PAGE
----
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Kimball, Minnesota
May 19, 2016     Tri-County News
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May 19, 2016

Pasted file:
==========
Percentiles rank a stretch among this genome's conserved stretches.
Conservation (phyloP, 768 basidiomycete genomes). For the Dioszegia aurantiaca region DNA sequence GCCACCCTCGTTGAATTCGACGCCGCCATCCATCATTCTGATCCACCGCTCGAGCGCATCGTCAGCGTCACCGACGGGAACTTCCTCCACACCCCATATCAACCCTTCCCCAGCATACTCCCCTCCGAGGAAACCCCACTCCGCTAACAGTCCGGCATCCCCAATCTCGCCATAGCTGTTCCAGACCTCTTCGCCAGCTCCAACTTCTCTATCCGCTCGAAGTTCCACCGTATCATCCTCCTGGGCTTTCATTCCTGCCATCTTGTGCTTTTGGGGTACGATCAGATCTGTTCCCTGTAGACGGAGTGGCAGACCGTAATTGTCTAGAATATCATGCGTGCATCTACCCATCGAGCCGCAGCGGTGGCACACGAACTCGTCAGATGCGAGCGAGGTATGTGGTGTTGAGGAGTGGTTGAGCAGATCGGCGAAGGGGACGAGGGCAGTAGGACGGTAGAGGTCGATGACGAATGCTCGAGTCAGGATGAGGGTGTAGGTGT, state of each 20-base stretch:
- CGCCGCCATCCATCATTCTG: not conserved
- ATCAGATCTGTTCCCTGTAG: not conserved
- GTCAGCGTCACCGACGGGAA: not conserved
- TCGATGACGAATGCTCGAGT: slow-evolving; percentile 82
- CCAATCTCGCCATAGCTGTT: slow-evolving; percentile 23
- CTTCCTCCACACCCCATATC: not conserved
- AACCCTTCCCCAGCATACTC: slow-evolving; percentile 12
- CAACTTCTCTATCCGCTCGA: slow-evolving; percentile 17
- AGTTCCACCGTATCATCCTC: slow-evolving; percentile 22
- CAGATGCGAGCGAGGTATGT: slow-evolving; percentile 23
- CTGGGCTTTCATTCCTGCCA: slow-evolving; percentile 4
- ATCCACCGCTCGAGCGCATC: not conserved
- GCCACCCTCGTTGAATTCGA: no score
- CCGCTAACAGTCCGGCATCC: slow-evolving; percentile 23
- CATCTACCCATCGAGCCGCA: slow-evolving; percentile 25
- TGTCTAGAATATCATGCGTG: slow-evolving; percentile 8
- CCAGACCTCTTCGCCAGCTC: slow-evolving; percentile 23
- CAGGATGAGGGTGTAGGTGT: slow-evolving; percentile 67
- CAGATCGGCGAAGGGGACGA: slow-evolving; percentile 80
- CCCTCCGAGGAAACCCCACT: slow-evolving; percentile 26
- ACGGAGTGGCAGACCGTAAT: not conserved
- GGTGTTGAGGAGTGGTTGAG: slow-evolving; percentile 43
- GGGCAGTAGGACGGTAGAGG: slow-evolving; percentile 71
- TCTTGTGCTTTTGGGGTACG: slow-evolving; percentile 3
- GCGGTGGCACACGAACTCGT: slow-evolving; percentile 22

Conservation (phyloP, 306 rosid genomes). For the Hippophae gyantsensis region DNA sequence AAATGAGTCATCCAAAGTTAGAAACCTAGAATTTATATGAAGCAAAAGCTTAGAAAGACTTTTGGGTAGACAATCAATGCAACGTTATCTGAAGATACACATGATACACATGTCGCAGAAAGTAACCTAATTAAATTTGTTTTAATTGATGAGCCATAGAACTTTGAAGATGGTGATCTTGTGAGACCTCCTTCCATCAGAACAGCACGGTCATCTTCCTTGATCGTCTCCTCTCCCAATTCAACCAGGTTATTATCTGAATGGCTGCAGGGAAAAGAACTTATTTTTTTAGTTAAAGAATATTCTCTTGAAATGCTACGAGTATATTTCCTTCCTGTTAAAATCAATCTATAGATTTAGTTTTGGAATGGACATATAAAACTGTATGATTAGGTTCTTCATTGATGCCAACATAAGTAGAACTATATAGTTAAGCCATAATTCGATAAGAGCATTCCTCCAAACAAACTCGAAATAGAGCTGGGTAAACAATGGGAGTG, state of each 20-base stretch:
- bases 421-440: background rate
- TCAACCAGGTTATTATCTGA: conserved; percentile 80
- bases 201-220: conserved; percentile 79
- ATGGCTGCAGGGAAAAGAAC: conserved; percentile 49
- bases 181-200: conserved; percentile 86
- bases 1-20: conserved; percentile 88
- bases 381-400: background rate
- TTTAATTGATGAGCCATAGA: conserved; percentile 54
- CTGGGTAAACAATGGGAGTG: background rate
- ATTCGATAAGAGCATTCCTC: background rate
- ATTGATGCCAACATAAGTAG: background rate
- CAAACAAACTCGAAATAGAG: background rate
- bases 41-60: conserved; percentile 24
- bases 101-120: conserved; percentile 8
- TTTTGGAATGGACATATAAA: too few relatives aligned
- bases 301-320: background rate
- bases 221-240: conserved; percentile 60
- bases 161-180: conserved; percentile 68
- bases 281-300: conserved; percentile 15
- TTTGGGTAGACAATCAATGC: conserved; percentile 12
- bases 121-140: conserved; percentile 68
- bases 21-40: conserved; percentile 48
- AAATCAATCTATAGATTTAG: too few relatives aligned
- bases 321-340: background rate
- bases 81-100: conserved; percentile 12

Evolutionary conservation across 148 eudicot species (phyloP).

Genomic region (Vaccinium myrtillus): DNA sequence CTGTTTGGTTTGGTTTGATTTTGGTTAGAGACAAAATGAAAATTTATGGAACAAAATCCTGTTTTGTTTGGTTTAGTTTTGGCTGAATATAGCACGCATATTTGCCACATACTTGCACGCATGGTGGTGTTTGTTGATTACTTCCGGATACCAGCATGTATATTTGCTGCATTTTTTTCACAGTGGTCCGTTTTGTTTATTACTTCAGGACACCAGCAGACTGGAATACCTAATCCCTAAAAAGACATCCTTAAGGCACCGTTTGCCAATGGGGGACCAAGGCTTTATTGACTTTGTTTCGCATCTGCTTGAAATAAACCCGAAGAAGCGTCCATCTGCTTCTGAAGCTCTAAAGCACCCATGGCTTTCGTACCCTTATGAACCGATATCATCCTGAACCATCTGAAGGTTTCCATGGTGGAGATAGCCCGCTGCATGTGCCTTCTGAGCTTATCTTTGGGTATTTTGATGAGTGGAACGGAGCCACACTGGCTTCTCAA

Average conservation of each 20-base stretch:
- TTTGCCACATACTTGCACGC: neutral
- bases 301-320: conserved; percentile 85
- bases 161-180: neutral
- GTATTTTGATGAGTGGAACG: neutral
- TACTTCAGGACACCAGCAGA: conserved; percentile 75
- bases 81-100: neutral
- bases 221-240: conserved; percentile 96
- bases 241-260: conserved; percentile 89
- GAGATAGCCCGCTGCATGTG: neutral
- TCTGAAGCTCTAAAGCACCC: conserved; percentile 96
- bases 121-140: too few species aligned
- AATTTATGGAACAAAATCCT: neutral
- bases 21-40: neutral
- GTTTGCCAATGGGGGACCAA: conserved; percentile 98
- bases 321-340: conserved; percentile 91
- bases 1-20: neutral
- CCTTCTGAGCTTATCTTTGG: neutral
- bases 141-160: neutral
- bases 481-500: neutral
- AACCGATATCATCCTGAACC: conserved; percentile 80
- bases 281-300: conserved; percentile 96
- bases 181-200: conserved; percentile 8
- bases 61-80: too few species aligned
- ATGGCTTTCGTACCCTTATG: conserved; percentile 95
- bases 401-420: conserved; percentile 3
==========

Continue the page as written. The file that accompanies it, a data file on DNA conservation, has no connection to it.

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PA' E In u'-" ..... May 19,KJ 2016 U [ h,I ........ ..................... i:i:ii:: .... ............... ........................ Kimball FFA leaders for 2016 are (front) Emi Wagner, Bailey Schiefelbein, Athena Capes; (back) Henry Meyer, Andrew Massmann, Jarrett Edwards, and Abbey Schiefelbein. Their specific offices for next year will be determined at this sum mer's retreat. Staff photos by Jean Doran Matua. Available at FRENCH LAKE Women in Agriculture Quarterly Seminar University of Minnesota healthcare planning. He will dis- Extension and USDA Farm Service cuss transferring the farm to the Agency are hosting a Women in next generation and provide tools Agriculture Seminar Wednesday, and examples to help navigate the June 1, at the Willmar Regional process. Susan will speak about Extension Office (located on the MinnWest Technology Campus, 1802 18th St NE, Willmar, MN 56201). The focus of this quar- ter's seminar is farm transfer and estate planning. The day will give attendees the opportunity to learn and network with other women in agriculture in the region. Registration begins at 9:30 a.m., with the seminar convening from 10 a.m. to 3 p.m. Primary presenters for the day include Gary Hachfeld, Extension Educator, and Susan Stokes, Attorney with the Farmers' Legal Action Group, Inc. Gary works in the areas of estate planning, farm transfers, and long-term ways to identify and work with potential successors. Registration is required for the conference by Friday, May 27. Please call or email Mary ]o Fox to RSVP at (320) 235-0726, ext 2001 or Cost for the program is $20. Payment can be made the day of the event via cash, check, or credit card. For more information regard- ing the seminar feel free to visit: For questions, please contact Betty Berning at bberning@umn. edu, Pauline Van Nurden at pvan-, or LindsayMutegi at Lindsay. mutegi@mn, : :i: ' ! i :.!i~iii!!i~::il i!i i~!il i~: ! :. ::~ i" :~ii! i:.~::.~!~ii~i!;i~:.: ,~,~: ~ ........... ~ ::::i::~i:~i~:i ::::::::::::::::::::::::::::::::::::::::::::::::::: ::::::::::::::::::::::i~i~f~i~? : ~ . .... ~:~$~ ......... ~ ~'~%~ ~)~ Our goal in 2016 is to bring strong community awareness to local businesses and organizations, and the importance of doing business near home; in other words: "Shop Local." You'll be surprised to learn about our local businesses and how much they contribute to our communities! Owners: Fred Struzyk and Tom Opatz. Founded: Opened May 2012 (after purchasing the business from Paynes- ville Area Healthcare System). Employees: We currently have 93 full- and part-time employees. What do we do? Skilled nursing care, Assisted living, In-/Outpatient therapy, Rehabilitation care, Independent living, Adult daycare. What sets us apart? We focus on respect, Some of the many staff who work hard to keep our facility's 5-star rating for both our staff and our residents. dignity, safety, and quality of life for each person here. Our nursing staffis consistent and has high quality stan- dards for everyone. The Hilltop facility has been rated a 5 -star facility since we started in 2012! Who are our customers? Those who need short-term or long-term nursing care, in-patient or out-patient therapy, and those who choose assisted living apartments in our Gardenview facility. Community involvement: We support the community through the Chamber of Commerce and various events in Watkins, and we bring our residents to share in those events. We work with the Schools on their nursing programs, and support nursing education by providing scholarships. We support our staff in their pursuit of any advancement they choose in the nursing field. ~ ;: ~: : Contact info.: Tel. (320l 764-2300, web: www'hiUtphealthcc'cm" Serving up a spaghetti dinner Sunday, May 15, at the FFA awards banquet were, left to right, Athena Capes, Bailey Schiefelbein, Emi Wagner, and Abbey Schiefelbein. Thirty members and 46 guests attended the ceremonies. NRCS announces early EQIP sign up for FY 2017 funding Apply by Aug. 19, 2016 Agricultural producers look- ing to solve natural resource prob- lems on their farms will want to plan ahead and sign up early for United States Department of Agriculture (USDA) funding. Cathee Pullman, USDA-Natural Resources Conservation Service (NRCS) State Conservationist in Minnesota, announced that farmers interested in the Environmental Quality Incentives Program (EQIP) need to apply by Aug. 19, 2016, for funding in 2017. EQIP is a voluntary program that provides financial and techni- cal assistance to agricultural pro- ducers. These contracts provide financial assistance to help plan and implement conservation prac- tices that address natural resource concerns and for opportunities to improve soil, water, plant, animal, air, and related resources on agri- cultural land and non-industrial private forestland. "EQIP is just one tool for land- owners who want to apply conser- vation practices on the ground," said Pullman. "By working with the local NRCS offices, you can apply for NRCS programs which work best for your land." Applications for EQIP are accepted on a continuous basis, however, NRCS establishes appli- cation acceptance or submission deadline dates for evaluation and ranking of eligible applications. Contracts will be awarded to pro- ducers' with the highest rankings until funds are exhausted. To learn more about EQIP, con- tact your local NRCS field office ot visit the MN NRCS website. Conservation tour scheduled for June 15 The Stearns County Soil and Water Conservation District (SWCD) will be conducting a bus tour of conservation projects and practices Wednesday, June 15. The tour will allow participants to get a close look at a wide range of prac- tices that are being implemented for soil erosion control and pollu- tion abatement in both rural and urban Stearns County. "We are really opening up the tool box with this tour to show people what can be done to solve resource prob- lems on their land", said Dennis Fuchs, SWCD Administrator. Dennis said that the SWCD and Natural Resources Conservation Service (NRCS) completed sev- eral erosion control projects that resulted from the spring storms of 2012, 2013 and 2014. "We want to show farmers how to protect their land from these severe storm events that are becoming more and more common". He recalled the 4 inch in one hour deluge that slammed the St. Martin area on May 26, 2014. "When a storm like that hits around planting time it causes incredible damage from gully erosion, sedimentation, and flooding." One tour stop will be at a farm, located in the path of that storm, where a coordinated sys- tem of structural practices and CRP cover seeding were installed to fix the damage and prevent or minimize future erosion. In addition to the St. Martin project mentioned, participants will view a large streambank sta- bilization project on the Sauk River, storm water infiltration fea- tures in Stratford Addition in the City of Avon, a strip-till/no-till system near Albany, a Prescribed Grazing system near St. Martin, a gully control project near Richmond, and two feedlot run- off and manure management sys- tems on farms near St. Martin and Rockville. "This is a great oppor- tunity to see what our citizens are doing to prevent erosion, keep our waters clean, and maintain pro- ductive land," said Fuchs. Participants are asked to meet in the west parking lot at the Stearns County Service Center on County Highway 138 (west of Mills Fleet Farm) by 8:15 a.m. Please note that this is the Stearns County Service Center, NOT the USDA Service Center in Marketplace of Waite Park. The bus leaves the County Service Center at 8:30 a.m., and returns to the Service Center at about 4:45 p.m. Lunch and refreshments will be provided free of charge, courtesy of AgStar Financial Services, ACA of Waite Park. The SWCD is ask- ing people to RSVP by calling (320) 251-7800, ext. 3 by June 8. For more information visit the SWCD web- site: